Saturday, 17 April 2010

Miyazaki Knows His Tea

We watched Spirited Away again tonight. Hayao Miyazaki's films are obviously known for their fantastical elements of old lady-head birds, fish that turn into little girls and forest spirits, but it is their simple, everyday, sensual details that both ground the fantasy and make it more persuasive.

Haku the dragon informs Chihiro, the heroine of Spirited Away, that she has stumbled into a world of Gods where her parents are transformed into pigs whilst she stands in front of an exquisitely realised blue hydrangea bush that the viewer can almost smell.

When she crosses the sea to visit the evil Yubaba's twin sister, Zeniba, Chihiro is served spongy cake and a cup of tea, the surface of which ripples gently as she wriggles in her seat. We can see that she takes it without milk.

We are just getting used to the idea of the title character of Kiki's Delivery Service being a witch, when she moves into a bakery packed high with warm loaves which have visible flour dustings and look delicious yet wholesome.

In Ponyo, Sousuke's mother is raging at his father's overtime whilst preparing a delicious looking stir fry full of recognizable vegetables. She later serves Ponyo and Sousuke cook-in-the-bowl noodles and we watch as the water is poured over, the lids are placed on the bowls and then the children pack their faces with the soft, stringy bundles.

The Miyazaki world is so comprehensively realised that Chihiro, clad in trainers, lime striped t-shirt and polyester shorts can travel in an ornate lift with a whiskery, man-boobed, walrus-moustached radish ghost to the damask curtained, gilt mirrored and shag pile carpeted lair of Yubaba without any of these visuals jarring.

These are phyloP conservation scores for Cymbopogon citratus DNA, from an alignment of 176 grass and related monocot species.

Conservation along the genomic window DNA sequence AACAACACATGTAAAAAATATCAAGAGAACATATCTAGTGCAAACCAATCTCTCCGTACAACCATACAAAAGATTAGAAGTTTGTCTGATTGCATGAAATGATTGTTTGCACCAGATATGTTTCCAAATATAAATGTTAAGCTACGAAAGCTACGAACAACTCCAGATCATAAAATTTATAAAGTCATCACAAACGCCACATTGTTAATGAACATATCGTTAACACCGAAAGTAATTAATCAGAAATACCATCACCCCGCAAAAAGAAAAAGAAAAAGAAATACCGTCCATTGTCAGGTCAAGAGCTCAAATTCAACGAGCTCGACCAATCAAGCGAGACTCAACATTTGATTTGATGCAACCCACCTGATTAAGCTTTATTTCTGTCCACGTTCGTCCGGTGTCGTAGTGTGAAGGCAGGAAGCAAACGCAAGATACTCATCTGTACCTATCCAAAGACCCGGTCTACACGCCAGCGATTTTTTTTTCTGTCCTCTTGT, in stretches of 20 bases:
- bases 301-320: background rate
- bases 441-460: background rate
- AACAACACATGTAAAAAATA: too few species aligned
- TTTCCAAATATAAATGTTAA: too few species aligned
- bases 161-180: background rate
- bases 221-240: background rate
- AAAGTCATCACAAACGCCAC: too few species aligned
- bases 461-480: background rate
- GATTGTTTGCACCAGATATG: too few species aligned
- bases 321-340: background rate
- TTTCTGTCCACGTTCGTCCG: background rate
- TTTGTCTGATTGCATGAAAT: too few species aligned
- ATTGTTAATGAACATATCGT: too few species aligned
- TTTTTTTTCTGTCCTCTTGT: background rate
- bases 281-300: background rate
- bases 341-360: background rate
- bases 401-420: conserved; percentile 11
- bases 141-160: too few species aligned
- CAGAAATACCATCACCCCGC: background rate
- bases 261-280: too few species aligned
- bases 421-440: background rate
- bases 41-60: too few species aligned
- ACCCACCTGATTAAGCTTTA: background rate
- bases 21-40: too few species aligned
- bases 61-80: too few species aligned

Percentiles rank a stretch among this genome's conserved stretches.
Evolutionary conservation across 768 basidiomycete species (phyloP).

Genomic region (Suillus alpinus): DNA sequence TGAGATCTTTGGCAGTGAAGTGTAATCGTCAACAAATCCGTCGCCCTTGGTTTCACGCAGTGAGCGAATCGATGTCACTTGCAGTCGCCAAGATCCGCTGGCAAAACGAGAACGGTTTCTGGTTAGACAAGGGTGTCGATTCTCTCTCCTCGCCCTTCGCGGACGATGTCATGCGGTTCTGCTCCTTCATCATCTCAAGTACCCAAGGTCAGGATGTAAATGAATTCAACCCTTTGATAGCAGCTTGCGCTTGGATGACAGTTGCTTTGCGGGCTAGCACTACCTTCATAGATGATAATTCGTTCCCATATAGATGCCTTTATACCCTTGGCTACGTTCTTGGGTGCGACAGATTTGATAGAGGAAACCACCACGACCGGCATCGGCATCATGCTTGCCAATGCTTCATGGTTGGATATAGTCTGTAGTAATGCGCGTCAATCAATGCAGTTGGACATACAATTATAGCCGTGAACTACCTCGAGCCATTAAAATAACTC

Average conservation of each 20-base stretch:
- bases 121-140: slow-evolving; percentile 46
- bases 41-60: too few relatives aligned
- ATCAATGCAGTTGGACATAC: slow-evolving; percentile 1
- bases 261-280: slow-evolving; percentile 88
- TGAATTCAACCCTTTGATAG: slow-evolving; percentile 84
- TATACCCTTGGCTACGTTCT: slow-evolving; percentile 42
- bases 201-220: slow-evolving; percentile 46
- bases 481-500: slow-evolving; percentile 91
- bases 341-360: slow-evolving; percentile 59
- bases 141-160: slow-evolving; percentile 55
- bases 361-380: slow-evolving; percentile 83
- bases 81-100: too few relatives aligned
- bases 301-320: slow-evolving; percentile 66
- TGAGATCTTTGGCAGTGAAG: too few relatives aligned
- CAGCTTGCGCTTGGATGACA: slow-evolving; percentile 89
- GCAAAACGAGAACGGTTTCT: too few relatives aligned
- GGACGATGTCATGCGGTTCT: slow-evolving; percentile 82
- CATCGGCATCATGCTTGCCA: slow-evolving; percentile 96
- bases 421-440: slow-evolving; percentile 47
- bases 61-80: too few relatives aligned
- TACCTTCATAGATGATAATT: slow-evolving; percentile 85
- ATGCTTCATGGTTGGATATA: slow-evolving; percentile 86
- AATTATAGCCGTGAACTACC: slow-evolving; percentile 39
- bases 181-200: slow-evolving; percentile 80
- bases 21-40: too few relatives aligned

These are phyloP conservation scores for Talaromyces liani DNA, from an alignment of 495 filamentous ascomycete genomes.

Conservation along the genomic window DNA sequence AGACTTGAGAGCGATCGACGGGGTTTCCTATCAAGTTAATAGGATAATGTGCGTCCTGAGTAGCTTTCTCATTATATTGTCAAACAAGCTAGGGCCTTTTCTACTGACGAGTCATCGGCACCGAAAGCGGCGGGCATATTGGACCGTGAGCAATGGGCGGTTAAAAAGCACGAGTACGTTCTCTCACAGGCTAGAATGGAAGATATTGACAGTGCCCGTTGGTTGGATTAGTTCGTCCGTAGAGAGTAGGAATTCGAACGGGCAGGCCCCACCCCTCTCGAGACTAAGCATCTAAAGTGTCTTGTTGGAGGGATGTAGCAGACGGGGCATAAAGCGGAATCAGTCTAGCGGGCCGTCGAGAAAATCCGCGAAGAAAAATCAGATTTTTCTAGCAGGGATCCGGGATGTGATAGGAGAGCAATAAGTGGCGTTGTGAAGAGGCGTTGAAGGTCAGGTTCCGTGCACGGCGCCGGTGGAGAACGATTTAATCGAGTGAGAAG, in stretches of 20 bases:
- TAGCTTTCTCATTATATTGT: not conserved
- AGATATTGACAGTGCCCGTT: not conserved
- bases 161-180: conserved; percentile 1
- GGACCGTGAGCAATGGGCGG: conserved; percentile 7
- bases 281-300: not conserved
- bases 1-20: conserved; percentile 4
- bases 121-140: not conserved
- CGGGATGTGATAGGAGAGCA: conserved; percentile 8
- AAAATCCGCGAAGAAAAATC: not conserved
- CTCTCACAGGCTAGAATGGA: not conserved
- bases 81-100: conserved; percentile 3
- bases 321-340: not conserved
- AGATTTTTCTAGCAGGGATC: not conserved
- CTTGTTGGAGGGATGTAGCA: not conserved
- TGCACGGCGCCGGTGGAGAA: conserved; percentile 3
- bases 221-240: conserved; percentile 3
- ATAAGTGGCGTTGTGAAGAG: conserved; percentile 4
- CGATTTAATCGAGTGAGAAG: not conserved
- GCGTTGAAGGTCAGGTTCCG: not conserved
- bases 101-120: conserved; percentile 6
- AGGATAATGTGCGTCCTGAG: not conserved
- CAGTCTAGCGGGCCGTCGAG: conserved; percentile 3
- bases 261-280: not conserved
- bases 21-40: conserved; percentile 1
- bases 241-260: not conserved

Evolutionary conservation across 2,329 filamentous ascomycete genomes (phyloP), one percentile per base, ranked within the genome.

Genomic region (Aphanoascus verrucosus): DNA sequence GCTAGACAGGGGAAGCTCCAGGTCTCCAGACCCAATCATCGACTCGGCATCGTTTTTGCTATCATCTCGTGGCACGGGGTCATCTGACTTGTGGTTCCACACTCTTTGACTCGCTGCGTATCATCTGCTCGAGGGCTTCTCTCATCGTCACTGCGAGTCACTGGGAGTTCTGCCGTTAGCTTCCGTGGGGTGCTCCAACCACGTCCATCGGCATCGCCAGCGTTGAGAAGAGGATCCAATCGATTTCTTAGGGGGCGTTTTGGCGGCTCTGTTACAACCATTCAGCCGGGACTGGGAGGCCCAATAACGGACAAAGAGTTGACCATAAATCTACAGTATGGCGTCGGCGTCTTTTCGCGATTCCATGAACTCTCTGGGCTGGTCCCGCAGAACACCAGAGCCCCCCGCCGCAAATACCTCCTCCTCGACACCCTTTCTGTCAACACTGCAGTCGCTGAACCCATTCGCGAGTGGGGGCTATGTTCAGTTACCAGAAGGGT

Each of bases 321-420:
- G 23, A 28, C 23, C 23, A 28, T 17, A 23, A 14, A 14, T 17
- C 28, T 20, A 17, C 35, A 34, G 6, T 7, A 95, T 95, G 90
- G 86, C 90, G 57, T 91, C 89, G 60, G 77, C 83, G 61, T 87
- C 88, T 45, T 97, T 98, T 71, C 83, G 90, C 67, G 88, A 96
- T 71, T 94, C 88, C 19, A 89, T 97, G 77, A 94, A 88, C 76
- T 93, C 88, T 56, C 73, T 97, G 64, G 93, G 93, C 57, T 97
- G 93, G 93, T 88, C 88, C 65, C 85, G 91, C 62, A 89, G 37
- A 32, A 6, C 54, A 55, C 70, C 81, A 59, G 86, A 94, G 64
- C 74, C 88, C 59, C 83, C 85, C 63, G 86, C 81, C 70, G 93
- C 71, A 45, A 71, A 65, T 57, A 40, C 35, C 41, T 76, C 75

Stylised figures painted with flat colours run through hyper-realistic foliage and it all looks so right.

Everything is exactly and completely what it is, with no compromise.

Miyazaki's ACE.


  1. I love Miyazaki too! I imported a box set of his DVDs from Japan and am slowly working my way through them. I don't want to watch them all at once as I like to know I will always have some left to watch!
    The annoying thing is that a few don't have the English subtitles. I hope they get round to adding them at some point in the future - I hate knowing I'm missing out on some.

  2. I am exactly the same! My DVD of Nausicaa is being saved until the very last possible moment.

    Apparently, Studio Ghibli are currently working on a film of the The Borrowers which just sounds so perfect: